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Marketing Matters: Packaging and the Brand Experience—New Frontiers
By: Liz Grubow
Posted: December 10, 2007, from the December 2007 issue of GCI Magazine.
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The need to go green isn’t simply a culturally based lifestyle trend—the Wal-Mart effect is a key factor that affects the bottom line for all CPGs that do business with them. Sustainability received a great boost when Wal-Mart introduced its sustainable packaging initiative last year, a move that will have a ripple effect on the entire packaging industry. The retail giant’s packaging scorecard, designed to measure its 60,000 suppliers on their ability to develop packaging that is good for the environment, will be implemented in February 2008, with the goal to globally reduce packaging by 5% by 2013, a move that could save Wal-Mart $3.4 billion.
The world’s largest retailer is instituting the packaging reduction program to both promote the use of recycled materials for packaging and to reduce the amount of material used in packaging, which is where the cost savings is realized. With a smaller package, more product fits in shipping containers and on trucks, which lowers the amount of energy and fuel used in transportation. More product also fits on store shelves, which cuts human resources used to stock them. The less-is-more philosophy is spreading as other major retailers are introducing similar initiatives globally, including U.K.-based Tesco. Over time, traditional excess packaging commonly used in the U.S. will become impractical, decreasing the on-shelf footprint and requiring the need to reinvent an impactful, competitive appearance at shelf.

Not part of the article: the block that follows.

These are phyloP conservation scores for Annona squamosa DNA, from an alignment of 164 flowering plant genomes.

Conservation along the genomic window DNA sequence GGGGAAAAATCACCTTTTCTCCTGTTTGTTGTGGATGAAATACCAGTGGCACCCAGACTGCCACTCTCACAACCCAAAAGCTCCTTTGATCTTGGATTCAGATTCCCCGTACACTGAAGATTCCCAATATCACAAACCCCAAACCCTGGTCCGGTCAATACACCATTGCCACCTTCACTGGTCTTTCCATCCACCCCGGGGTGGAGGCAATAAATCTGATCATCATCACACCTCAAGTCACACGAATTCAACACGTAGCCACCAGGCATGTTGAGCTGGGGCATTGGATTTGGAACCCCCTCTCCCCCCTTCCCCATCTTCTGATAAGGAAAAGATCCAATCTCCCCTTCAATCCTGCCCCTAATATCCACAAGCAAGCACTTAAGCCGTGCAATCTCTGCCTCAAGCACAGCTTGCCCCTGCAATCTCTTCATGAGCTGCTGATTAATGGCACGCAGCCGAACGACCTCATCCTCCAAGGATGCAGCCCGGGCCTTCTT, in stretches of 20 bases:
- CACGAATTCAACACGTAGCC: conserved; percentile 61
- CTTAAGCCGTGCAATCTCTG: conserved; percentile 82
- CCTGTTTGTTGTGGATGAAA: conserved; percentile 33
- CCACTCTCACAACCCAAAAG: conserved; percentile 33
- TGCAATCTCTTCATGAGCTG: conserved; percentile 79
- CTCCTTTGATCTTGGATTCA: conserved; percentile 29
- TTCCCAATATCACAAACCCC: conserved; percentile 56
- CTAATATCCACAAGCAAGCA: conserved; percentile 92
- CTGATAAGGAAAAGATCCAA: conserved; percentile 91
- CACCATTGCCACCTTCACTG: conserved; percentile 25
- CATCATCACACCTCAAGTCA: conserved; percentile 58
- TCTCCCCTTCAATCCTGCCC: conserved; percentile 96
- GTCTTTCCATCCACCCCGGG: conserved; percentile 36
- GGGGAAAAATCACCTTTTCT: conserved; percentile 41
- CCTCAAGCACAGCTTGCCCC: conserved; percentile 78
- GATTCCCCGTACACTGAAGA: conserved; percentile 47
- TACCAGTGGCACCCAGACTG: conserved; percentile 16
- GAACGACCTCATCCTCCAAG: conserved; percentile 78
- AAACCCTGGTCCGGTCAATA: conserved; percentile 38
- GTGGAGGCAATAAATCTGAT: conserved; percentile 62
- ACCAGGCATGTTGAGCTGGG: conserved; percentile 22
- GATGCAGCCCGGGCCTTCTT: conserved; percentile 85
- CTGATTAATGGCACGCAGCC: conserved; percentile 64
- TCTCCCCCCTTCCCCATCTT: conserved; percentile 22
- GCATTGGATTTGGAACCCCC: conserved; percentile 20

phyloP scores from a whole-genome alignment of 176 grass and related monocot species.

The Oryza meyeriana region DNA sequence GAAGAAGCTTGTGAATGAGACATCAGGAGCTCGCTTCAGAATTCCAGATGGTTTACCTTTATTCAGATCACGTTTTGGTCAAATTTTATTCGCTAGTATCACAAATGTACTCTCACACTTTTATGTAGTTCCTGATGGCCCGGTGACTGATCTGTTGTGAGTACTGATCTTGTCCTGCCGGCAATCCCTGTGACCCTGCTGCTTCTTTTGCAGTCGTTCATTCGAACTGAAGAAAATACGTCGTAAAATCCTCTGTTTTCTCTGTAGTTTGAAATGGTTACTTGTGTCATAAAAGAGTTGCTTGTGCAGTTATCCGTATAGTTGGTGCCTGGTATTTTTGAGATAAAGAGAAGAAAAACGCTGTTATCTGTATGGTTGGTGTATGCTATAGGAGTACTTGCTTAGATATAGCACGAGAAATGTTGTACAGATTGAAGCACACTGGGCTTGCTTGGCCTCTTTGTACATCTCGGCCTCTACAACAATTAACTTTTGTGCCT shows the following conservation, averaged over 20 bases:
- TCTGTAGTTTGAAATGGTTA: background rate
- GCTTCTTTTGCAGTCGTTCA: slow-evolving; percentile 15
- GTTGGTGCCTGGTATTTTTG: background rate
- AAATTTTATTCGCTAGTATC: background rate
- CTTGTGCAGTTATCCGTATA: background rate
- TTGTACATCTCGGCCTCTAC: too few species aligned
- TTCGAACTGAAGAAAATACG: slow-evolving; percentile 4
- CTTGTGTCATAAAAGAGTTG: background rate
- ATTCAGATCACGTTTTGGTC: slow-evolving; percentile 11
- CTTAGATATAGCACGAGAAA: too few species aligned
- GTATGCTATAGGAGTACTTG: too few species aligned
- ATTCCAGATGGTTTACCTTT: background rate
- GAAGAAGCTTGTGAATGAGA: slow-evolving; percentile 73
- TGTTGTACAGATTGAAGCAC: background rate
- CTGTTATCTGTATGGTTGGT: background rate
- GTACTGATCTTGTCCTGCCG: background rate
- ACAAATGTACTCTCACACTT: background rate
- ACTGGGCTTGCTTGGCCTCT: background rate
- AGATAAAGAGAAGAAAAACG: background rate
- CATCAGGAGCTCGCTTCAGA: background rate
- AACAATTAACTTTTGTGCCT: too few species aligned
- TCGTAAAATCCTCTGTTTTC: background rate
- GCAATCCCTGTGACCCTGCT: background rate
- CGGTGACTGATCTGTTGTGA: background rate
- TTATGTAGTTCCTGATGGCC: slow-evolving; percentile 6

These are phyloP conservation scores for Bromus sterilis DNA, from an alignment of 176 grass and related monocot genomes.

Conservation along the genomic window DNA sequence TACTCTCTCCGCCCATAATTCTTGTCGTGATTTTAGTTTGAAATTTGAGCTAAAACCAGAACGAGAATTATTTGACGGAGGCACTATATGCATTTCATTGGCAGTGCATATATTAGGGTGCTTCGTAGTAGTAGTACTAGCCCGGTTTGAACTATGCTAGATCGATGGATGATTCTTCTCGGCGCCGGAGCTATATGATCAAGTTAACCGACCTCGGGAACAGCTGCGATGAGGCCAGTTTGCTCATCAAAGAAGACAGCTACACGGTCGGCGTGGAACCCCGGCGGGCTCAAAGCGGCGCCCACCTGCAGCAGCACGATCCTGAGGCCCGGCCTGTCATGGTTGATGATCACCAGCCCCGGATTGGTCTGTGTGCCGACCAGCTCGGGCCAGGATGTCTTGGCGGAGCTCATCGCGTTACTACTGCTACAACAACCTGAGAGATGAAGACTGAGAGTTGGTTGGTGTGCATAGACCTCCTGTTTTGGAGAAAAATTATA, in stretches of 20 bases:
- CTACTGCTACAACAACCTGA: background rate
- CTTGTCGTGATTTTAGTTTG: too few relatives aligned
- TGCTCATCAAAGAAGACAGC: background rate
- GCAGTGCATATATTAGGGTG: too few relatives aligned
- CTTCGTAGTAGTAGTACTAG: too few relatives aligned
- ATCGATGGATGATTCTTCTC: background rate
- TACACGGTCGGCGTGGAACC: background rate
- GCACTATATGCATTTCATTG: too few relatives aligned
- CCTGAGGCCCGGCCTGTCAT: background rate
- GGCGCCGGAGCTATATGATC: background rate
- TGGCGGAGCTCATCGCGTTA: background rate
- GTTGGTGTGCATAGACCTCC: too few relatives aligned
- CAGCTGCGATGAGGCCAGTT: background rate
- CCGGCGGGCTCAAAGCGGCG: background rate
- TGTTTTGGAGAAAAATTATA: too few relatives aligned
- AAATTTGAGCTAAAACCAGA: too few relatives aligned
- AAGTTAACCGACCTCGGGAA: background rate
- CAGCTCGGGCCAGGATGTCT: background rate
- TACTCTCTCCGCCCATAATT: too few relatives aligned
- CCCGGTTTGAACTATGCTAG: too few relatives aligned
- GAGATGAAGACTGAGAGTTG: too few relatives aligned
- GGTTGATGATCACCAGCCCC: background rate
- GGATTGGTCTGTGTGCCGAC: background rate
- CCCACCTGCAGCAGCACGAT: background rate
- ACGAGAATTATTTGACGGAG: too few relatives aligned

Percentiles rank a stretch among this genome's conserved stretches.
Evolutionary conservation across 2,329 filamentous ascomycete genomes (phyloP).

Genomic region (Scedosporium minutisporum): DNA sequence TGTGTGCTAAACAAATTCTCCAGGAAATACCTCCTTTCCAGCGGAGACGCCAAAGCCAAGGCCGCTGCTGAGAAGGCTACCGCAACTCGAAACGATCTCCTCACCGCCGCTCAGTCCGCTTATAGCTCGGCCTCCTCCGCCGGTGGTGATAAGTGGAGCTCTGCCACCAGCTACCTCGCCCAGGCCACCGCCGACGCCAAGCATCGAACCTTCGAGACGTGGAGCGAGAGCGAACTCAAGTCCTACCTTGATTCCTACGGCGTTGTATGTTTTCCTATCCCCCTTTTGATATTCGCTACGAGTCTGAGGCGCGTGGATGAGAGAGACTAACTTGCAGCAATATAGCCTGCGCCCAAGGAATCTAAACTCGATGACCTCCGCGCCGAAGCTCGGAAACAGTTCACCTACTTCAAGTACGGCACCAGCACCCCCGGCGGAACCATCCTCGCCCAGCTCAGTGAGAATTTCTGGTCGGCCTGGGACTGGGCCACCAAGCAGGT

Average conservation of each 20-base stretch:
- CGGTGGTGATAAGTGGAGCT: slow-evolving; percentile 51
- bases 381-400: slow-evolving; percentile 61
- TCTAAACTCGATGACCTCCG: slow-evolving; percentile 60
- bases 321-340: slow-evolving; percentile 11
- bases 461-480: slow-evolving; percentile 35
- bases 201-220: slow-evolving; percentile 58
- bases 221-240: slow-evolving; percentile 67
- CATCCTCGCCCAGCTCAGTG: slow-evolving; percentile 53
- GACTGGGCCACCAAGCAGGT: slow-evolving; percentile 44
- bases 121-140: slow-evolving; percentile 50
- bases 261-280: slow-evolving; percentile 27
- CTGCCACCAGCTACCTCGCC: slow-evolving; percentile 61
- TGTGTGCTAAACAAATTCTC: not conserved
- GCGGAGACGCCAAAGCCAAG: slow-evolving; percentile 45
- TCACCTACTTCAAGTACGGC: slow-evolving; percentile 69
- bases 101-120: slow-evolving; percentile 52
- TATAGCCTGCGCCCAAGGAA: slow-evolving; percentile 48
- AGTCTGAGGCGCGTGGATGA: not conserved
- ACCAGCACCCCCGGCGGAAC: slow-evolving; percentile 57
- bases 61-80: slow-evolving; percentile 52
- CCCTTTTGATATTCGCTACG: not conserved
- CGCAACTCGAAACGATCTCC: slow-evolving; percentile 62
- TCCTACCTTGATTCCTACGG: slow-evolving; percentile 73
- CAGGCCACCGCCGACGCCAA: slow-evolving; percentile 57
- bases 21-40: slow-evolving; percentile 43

While U.S. retailers are now moving rapidly in the world of sustainable packaging, U.S. exporters have been aware of the role Europe and Japan have taken as leaders in this arena. Many countries, particularly the members of the European Union (EU), have passed packaging and recycling laws in the past 10 years. Needing to comply with European packaging regulations, U.S. exporters must follow the EU’s Packaging and Packaging Waste Directive, which took effect in 1994 to reduce the overall impact of packaging waste on the environment. The EU’s eco-label is required by member countries to demonstrate that a product is environmentally friendly.
Specifically, Germany established legislation with certain rules for the disposal of packaging materials. A cooperative effort for the collection and recycling of packaging materials was initiated in response to the legislation. The group uses the “green dot,” a recycling symbol that is found on packaging of virtually all products in Germany. While packaging material for products sold in Germany is not legally required to carry the green dot, it is almost impossible to market a product in Germany without it, and other European countries have initiated similar programs.
In 2000, Japan’s government began full implementation of a packaging recycling law that requires manufacturers to pay the associated collecting, sorting, transportation and recycling costs for all paper and plastic containers and packaging. Beauty brands that have been marketing globally have been managing packaging requirements of individual countries for years. However, laws and requirements for sustainable packaging will continue to change as scientific information continually redefines what materials and processes yield the most favorable, least harmful results.